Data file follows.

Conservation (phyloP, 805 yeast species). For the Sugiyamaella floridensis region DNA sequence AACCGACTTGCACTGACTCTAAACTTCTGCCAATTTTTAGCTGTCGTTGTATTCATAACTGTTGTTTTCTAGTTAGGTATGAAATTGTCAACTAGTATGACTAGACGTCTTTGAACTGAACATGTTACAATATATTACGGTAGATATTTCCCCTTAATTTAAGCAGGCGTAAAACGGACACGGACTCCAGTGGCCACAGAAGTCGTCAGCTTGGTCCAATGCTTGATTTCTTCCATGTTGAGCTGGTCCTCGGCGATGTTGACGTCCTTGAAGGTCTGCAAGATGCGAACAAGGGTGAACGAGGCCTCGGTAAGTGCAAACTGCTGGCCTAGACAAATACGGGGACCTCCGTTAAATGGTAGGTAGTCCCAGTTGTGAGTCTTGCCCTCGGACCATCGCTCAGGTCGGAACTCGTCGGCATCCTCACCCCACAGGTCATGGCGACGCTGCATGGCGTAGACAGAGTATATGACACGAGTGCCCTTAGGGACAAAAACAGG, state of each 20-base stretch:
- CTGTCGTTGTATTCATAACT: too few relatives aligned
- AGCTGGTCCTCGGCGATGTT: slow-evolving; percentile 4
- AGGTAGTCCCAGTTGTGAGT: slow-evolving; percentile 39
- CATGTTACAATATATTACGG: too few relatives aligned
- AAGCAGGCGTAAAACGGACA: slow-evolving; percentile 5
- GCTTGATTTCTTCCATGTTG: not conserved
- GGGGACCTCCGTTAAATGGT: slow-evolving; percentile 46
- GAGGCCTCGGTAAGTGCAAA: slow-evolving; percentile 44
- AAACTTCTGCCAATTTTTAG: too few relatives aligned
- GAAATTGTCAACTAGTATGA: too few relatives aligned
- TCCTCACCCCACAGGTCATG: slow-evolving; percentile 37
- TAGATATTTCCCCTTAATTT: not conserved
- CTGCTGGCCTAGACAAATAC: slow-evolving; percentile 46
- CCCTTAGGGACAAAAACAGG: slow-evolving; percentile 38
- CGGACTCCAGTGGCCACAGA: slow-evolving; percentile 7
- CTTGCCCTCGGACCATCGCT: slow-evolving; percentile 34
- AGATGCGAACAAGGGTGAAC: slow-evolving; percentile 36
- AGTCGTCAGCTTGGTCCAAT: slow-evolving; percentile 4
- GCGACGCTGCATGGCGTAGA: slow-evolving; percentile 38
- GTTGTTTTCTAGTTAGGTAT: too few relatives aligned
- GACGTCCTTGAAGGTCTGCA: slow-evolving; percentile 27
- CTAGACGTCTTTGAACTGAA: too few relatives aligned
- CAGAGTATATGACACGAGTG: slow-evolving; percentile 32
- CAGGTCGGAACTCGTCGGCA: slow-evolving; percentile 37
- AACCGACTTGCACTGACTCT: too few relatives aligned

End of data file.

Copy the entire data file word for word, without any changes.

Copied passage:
Conservation (phyloP, 805 yeast species). For the Sugiyamaella floridensis region DNA sequence AACCGACTTGCACTGACTCTAAACTTCTGCCAATTTTTAGCTGTCGTTGTATTCATAACTGTTGTTTTCTAGTTAGGTATGAAATTGTCAACTAGTATGACTAGACGTCTTTGAACTGAACATGTTACAATATATTACGGTAGATATTTCCCCTTAATTTAAGCAGGCGTAAAACGGACACGGACTCCAGTGGCCACAGAAGTCGTCAGCTTGGTCCAATGCTTGATTTCTTCCATGTTGAGCTGGTCCTCGGCGATGTTGACGTCCTTGAAGGTCTGCAAGATGCGAACAAGGGTGAACGAGGCCTCGGTAAGTGCAAACTGCTGGCCTAGACAAATACGGGGACCTCCGTTAAATGGTAGGTAGTCCCAGTTGTGAGTCTTGCCCTCGGACCATCGCTCAGGTCGGAACTCGTCGGCATCCTCACCCCACAGGTCATGGCGACGCTGCATGGCGTAGACAGAGTATATGACACGAGTGCCCTTAGGGACAAAAACAGG, state of each 20-base stretch:
- CTGTCGTTGTATTCATAACT: too few relatives aligned
- AGCTGGTCCTCGGCGATGTT: slow-evolving; percentile 4
- AGGTAGTCCCAGTTGTGAGT: slow-evolving; percentile 39
- CATGTTACAATATATTACGG: too few relatives aligned
- AAGCAGGCGTAAAACGGACA: slow-evolving; percentile 5
- GCTTGATTTCTTCCATGTTG: not conserved
- GGGGACCTCCGTTAAATGGT: slow-evolving; percentile 46
- GAGGCCTCGGTAAGTGCAAA: slow-evolving; percentile 44
- AAACTTCTGCCAATTTTTAG: too few relatives aligned
- GAAATTGTCAACTAGTATGA: too few relatives aligned
- TCCTCACCCCACAGGTCATG: slow-evolving; percentile 37
- TAGATATTTCCCCTTAATTT: not conserved
- CTGCTGGCCTAGACAAATAC: slow-evolving; percentile 46
- CCCTTAGGGACAAAAACAGG: slow-evolving; percentile 38
- CGGACTCCAGTGGCCACAGA: slow-evolving; percentile 7
- CTTGCCCTCGGACCATCGCT: slow-evolving; percentile 34
- AGATGCGAACAAGGGTGAAC: slow-evolving; percentile 36
- AGTCGTCAGCTTGGTCCAAT: slow-evolving; percentile 4
- GCGACGCTGCATGGCGTAGA: slow-evolving; percentile 38
- GTTGTTTTCTAGTTAGGTAT: too few relatives aligned
- GACGTCCTTGAAGGTCTGCA: slow-evolving; percentile 27
- CTAGACGTCTTTGAACTGAA: too few relatives aligned
- CAGAGTATATGACACGAGTG: slow-evolving; percentile 32
- CAGGTCGGAACTCGTCGGCA: slow-evolving; percentile 37
- AACCGACTTGCACTGACTCT: too few relatives aligned